Sexual orientation discrimination
Sexual orientation discrimination has been linked in some cases to health problems and stress in women who have been bullied, abused or treated differently from heterosexual colleagues. One in three lesbian women and one in ten bisexual people felt that there were some jobs they would not consider because of their sexual orientation. A significant minority of women perceive and experience segregation at work due to their sexual orientation.*
Taking action when faced with sexual orientation discrimination is a difficult decision and being able to discuss it with other women who are currently seeking to remedy their situation either formally or informally can really help. Many women who have stood up against discrimination have said that having the support of family and friends is essential, but being able to talk to others who are going through the same experience has given them the extra determination to see it through.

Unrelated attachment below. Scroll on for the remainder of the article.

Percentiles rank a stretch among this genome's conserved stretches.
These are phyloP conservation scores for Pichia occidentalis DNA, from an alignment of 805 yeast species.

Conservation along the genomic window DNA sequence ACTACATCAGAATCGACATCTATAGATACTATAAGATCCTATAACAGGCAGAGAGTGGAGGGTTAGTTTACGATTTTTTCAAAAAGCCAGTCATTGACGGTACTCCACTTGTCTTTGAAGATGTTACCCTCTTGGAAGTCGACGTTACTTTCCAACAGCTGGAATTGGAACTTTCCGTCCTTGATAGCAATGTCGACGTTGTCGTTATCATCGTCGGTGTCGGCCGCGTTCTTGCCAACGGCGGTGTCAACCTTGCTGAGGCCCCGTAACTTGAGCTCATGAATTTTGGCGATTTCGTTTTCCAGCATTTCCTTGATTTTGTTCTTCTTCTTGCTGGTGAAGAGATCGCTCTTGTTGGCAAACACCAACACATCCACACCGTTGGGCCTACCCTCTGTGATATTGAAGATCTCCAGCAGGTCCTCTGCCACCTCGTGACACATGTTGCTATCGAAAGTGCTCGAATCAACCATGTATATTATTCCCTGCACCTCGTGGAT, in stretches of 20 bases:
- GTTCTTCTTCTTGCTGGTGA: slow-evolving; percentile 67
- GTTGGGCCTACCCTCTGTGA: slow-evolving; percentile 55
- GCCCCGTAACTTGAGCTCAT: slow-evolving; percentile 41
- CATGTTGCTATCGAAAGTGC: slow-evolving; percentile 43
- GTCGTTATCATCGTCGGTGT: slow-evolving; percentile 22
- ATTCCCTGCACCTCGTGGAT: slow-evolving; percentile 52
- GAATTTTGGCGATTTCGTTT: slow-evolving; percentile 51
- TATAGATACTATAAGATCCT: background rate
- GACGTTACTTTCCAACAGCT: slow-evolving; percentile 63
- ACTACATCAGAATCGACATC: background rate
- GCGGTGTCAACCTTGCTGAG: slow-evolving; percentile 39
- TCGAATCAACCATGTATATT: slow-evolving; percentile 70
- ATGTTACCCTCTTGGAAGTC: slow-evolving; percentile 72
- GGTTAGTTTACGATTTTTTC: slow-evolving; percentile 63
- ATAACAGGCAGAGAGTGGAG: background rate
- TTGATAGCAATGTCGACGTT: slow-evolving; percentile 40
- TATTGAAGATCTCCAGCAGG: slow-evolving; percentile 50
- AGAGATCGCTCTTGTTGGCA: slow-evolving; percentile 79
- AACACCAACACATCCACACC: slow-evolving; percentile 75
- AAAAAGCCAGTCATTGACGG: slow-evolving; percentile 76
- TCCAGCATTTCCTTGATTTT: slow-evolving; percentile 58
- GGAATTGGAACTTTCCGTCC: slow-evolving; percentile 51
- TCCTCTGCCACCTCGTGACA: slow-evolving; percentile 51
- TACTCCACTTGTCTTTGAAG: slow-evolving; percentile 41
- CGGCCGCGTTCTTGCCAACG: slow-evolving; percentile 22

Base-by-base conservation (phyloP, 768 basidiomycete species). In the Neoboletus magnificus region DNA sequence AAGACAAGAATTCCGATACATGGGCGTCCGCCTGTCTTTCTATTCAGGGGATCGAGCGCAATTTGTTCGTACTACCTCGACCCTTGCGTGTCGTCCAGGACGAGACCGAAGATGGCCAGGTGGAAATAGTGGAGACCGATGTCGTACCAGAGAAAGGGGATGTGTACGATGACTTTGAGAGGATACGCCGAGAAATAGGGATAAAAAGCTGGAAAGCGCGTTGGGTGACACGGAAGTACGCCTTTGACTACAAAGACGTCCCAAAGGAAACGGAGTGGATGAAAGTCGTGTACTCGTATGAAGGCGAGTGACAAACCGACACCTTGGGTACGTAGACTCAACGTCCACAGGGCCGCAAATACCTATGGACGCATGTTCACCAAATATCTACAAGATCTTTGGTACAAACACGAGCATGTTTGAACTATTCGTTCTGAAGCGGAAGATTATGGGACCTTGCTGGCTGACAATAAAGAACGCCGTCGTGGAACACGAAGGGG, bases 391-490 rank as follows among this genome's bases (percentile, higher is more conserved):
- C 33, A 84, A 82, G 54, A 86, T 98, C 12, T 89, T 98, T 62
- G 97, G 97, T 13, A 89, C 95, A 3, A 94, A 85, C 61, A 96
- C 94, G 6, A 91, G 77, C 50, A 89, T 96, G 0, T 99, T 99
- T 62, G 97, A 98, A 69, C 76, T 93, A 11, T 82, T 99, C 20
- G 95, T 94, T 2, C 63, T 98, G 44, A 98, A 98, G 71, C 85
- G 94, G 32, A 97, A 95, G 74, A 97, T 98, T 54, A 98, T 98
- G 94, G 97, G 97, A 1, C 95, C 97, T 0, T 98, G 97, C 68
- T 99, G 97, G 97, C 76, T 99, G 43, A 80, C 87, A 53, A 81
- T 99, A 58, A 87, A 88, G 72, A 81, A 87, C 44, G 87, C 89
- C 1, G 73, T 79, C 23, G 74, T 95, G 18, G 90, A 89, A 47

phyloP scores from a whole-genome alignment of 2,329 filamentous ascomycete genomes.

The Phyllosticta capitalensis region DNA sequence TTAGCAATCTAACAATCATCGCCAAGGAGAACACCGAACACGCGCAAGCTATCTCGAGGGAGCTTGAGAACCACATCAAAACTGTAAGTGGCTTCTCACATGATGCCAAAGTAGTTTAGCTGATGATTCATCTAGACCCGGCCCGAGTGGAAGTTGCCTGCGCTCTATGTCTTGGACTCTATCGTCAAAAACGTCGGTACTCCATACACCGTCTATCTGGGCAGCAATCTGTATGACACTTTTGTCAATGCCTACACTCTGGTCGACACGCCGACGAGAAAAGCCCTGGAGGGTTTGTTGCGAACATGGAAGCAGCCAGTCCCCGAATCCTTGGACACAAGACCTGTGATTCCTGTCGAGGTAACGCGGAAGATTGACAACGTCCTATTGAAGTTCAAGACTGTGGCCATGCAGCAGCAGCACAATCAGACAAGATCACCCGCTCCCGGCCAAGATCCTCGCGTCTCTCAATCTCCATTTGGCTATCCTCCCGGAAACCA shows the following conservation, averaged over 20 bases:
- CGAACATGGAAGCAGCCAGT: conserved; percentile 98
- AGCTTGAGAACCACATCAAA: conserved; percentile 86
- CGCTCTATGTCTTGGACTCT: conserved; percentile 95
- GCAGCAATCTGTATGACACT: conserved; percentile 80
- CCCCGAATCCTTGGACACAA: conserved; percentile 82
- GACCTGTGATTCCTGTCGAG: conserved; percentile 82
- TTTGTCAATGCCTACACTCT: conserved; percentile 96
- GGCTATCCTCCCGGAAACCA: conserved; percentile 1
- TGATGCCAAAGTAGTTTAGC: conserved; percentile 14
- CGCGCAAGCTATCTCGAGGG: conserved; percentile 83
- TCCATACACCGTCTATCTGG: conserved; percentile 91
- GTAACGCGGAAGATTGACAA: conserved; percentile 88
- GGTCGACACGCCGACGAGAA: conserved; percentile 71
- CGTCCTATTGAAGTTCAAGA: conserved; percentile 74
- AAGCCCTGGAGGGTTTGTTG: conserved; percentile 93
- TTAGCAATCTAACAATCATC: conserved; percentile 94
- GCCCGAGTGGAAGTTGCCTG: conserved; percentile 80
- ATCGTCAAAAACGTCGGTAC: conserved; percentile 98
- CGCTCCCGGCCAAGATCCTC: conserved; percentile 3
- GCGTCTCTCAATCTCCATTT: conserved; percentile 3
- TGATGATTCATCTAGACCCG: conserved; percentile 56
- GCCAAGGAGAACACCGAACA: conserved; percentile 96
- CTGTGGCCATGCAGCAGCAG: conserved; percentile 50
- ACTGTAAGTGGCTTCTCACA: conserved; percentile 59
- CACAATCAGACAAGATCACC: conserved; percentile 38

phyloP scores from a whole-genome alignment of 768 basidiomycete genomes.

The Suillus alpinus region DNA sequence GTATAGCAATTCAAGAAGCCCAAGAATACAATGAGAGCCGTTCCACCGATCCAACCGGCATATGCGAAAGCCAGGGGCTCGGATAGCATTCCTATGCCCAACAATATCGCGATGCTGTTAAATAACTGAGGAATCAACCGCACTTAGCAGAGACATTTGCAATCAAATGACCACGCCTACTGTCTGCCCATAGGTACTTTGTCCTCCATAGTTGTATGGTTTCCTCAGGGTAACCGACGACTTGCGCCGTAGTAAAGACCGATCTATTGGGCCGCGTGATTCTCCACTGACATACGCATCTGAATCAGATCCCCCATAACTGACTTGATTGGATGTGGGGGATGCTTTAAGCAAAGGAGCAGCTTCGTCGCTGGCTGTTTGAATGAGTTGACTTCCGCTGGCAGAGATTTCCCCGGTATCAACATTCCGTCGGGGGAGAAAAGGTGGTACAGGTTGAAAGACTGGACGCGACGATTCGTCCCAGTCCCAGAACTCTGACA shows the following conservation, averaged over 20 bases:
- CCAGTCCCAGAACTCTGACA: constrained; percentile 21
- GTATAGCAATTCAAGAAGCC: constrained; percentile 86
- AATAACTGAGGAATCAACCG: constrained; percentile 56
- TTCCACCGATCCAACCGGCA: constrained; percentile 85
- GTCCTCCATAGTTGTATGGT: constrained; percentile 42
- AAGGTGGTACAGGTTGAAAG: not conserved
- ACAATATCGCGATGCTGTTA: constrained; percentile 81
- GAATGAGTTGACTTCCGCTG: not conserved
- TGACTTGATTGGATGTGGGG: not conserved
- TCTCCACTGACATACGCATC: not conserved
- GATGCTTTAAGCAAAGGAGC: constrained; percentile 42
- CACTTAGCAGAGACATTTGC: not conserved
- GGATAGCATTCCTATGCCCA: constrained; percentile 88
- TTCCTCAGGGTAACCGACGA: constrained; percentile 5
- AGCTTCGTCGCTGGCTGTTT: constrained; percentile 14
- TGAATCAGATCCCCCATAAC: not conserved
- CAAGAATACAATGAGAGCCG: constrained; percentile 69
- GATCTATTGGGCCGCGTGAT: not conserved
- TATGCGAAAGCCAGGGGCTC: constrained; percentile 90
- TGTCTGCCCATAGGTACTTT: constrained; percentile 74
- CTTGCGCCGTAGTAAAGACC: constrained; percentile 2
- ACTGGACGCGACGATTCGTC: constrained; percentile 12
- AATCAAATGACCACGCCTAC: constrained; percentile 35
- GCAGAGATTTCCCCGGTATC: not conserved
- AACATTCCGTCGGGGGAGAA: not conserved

Our web site seeks to offer you online peer to peer support through ‘Your Views‘ where you can talk to other women facing sexual orientation discrimination as well as reading personal stories and gaining some legal insight into your rights.
My story and your views
Within this section, you will be able to read several personal stories including ‘My Story’ by Lucy who talks about her experience of resigning from her job due to sexual orientation discrimination.
WEN is also keen for as many women as possible to participate in our blogs and discussions through ‘Your Views’. This is the area of the site where you can interact and share experiences. Creating an account is very simple requiring only a username and an email account. Click here to get started.
Our web site will provide you with basic legal advice on sexual orientation discrimination law and provide you with some common scenarios; however, you should always seek professional advice before making any decisions.
* Equality and Human Rights Commission research report on sexual orientation explored: A study of identity, attraction, behaviour and attitudes in 2009